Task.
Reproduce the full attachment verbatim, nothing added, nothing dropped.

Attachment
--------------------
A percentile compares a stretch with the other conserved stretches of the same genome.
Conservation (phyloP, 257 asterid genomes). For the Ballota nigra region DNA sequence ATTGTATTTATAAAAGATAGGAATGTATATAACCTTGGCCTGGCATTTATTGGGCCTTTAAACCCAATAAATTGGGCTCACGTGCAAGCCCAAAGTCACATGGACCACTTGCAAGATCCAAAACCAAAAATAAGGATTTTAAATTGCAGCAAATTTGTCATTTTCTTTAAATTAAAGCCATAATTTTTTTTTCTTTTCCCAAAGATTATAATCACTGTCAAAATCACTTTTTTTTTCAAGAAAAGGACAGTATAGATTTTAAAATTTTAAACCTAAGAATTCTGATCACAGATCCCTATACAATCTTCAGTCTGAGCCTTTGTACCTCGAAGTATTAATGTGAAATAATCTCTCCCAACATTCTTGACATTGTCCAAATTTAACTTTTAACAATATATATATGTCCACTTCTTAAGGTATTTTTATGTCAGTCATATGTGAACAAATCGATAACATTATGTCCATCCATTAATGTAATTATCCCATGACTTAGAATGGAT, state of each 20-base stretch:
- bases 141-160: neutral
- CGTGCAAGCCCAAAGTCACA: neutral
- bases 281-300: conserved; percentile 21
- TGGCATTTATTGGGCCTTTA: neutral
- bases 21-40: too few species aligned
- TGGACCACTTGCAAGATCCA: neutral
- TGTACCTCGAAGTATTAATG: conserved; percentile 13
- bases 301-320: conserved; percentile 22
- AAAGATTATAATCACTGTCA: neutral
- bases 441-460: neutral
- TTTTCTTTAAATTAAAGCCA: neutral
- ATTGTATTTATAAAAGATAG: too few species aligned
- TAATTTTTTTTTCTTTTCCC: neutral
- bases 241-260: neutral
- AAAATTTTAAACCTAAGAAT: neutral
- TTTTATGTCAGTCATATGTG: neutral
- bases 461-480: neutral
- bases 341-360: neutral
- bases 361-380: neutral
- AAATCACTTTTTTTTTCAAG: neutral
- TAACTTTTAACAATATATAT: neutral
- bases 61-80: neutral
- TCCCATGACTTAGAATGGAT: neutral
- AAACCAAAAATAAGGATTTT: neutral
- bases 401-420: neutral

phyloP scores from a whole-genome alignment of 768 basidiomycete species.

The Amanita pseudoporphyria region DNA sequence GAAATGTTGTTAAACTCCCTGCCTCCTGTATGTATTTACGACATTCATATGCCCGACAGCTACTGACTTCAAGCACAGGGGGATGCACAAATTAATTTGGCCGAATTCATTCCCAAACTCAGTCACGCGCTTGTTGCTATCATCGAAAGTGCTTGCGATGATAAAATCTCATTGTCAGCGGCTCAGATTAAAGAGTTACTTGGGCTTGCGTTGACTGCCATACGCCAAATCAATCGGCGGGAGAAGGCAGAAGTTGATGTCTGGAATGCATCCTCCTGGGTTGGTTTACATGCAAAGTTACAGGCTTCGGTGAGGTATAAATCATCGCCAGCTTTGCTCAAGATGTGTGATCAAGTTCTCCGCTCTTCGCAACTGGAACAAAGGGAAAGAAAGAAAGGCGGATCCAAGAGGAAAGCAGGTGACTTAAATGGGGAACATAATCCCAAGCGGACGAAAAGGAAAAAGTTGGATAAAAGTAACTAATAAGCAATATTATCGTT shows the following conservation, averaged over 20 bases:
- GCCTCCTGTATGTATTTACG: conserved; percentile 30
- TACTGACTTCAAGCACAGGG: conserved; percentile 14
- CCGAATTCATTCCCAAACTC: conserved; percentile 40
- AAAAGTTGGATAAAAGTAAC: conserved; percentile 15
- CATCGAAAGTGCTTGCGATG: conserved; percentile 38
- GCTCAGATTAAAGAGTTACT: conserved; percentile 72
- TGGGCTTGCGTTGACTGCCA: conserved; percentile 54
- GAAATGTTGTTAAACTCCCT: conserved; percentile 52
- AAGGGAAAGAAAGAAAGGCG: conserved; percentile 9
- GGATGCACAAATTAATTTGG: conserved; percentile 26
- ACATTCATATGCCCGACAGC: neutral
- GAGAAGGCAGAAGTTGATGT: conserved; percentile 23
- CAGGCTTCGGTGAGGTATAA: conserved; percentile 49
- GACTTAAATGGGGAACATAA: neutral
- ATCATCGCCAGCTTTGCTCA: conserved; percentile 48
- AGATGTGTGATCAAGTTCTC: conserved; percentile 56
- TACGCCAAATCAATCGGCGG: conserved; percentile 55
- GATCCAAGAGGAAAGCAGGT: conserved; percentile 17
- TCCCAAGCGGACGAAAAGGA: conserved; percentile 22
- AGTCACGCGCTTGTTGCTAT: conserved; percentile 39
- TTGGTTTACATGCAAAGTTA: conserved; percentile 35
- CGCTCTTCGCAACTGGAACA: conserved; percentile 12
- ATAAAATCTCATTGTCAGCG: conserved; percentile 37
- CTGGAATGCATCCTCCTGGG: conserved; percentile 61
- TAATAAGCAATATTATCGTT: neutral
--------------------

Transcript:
A percentile compares a stretch with the other conserved stretches of the same genome.
Conservation (phyloP, 257 asterid genomes). For the Ballota nigra region DNA sequence ATTGTATTTATAAAAGATAGGAATGTATATAACCTTGGCCTGGCATTTATTGGGCCTTTAAACCCAATAAATTGGGCTCACGTGCAAGCCCAAAGTCACATGGACCACTTGCAAGATCCAAAACCAAAAATAAGGATTTTAAATTGCAGCAAATTTGTCATTTTCTTTAAATTAAAGCCATAATTTTTTTTTCTTTTCCCAAAGATTATAATCACTGTCAAAATCACTTTTTTTTTCAAGAAAAGGACAGTATAGATTTTAAAATTTTAAACCTAAGAATTCTGATCACAGATCCCTATACAATCTTCAGTCTGAGCCTTTGTACCTCGAAGTATTAATGTGAAATAATCTCTCCCAACATTCTTGACATTGTCCAAATTTAACTTTTAACAATATATATATGTCCACTTCTTAAGGTATTTTTATGTCAGTCATATGTGAACAAATCGATAACATTATGTCCATCCATTAATGTAATTATCCCATGACTTAGAATGGAT, state of each 20-base stretch:
- bases 141-160: neutral
- CGTGCAAGCCCAAAGTCACA: neutral
- bases 281-300: conserved; percentile 21
- TGGCATTTATTGGGCCTTTA: neutral
- bases 21-40: too few species aligned
- TGGACCACTTGCAAGATCCA: neutral
- TGTACCTCGAAGTATTAATG: conserved; percentile 13
- bases 301-320: conserved; percentile 22
- AAAGATTATAATCACTGTCA: neutral
- bases 441-460: neutral
- TTTTCTTTAAATTAAAGCCA: neutral
- ATTGTATTTATAAAAGATAG: too few species aligned
- TAATTTTTTTTTCTTTTCCC: neutral
- bases 241-260: neutral
- AAAATTTTAAACCTAAGAAT: neutral
- TTTTATGTCAGTCATATGTG: neutral
- bases 461-480: neutral
- bases 341-360: neutral
- bases 361-380: neutral
- AAATCACTTTTTTTTTCAAG: neutral
- TAACTTTTAACAATATATAT: neutral
- bases 61-80: neutral
- TCCCATGACTTAGAATGGAT: neutral
- AAACCAAAAATAAGGATTTT: neutral
- bases 401-420: neutral

phyloP scores from a whole-genome alignment of 768 basidiomycete species.

The Amanita pseudoporphyria region DNA sequence GAAATGTTGTTAAACTCCCTGCCTCCTGTATGTATTTACGACATTCATATGCCCGACAGCTACTGACTTCAAGCACAGGGGGATGCACAAATTAATTTGGCCGAATTCATTCCCAAACTCAGTCACGCGCTTGTTGCTATCATCGAAAGTGCTTGCGATGATAAAATCTCATTGTCAGCGGCTCAGATTAAAGAGTTACTTGGGCTTGCGTTGACTGCCATACGCCAAATCAATCGGCGGGAGAAGGCAGAAGTTGATGTCTGGAATGCATCCTCCTGGGTTGGTTTACATGCAAAGTTACAGGCTTCGGTGAGGTATAAATCATCGCCAGCTTTGCTCAAGATGTGTGATCAAGTTCTCCGCTCTTCGCAACTGGAACAAAGGGAAAGAAAGAAAGGCGGATCCAAGAGGAAAGCAGGTGACTTAAATGGGGAACATAATCCCAAGCGGACGAAAAGGAAAAAGTTGGATAAAAGTAACTAATAAGCAATATTATCGTT shows the following conservation, averaged over 20 bases:
- GCCTCCTGTATGTATTTACG: conserved; percentile 30
- TACTGACTTCAAGCACAGGG: conserved; percentile 14
- CCGAATTCATTCCCAAACTC: conserved; percentile 40
- AAAAGTTGGATAAAAGTAAC: conserved; percentile 15
- CATCGAAAGTGCTTGCGATG: conserved; percentile 38
- GCTCAGATTAAAGAGTTACT: conserved; percentile 72
- TGGGCTTGCGTTGACTGCCA: conserved; percentile 54
- GAAATGTTGTTAAACTCCCT: conserved; percentile 52
- AAGGGAAAGAAAGAAAGGCG: conserved; percentile 9
- GGATGCACAAATTAATTTGG: conserved; percentile 26
- ACATTCATATGCCCGACAGC: neutral
- GAGAAGGCAGAAGTTGATGT: conserved; percentile 23
- CAGGCTTCGGTGAGGTATAA: conserved; percentile 49
- GACTTAAATGGGGAACATAA: neutral
- ATCATCGCCAGCTTTGCTCA: conserved; percentile 48
- AGATGTGTGATCAAGTTCTC: conserved; percentile 56
- TACGCCAAATCAATCGGCGG: conserved; percentile 55
- GATCCAAGAGGAAAGCAGGT: conserved; percentile 17
- TCCCAAGCGGACGAAAAGGA: conserved; percentile 22
- AGTCACGCGCTTGTTGCTAT: conserved; percentile 39
- TTGGTTTACATGCAAAGTTA: conserved; percentile 35
- CGCTCTTCGCAACTGGAACA: conserved; percentile 12
- ATAAAATCTCATTGTCAGCG: conserved; percentile 37
- CTGGAATGCATCCTCCTGGG: conserved; percentile 61
- TAATAAGCAATATTATCGTT: neutral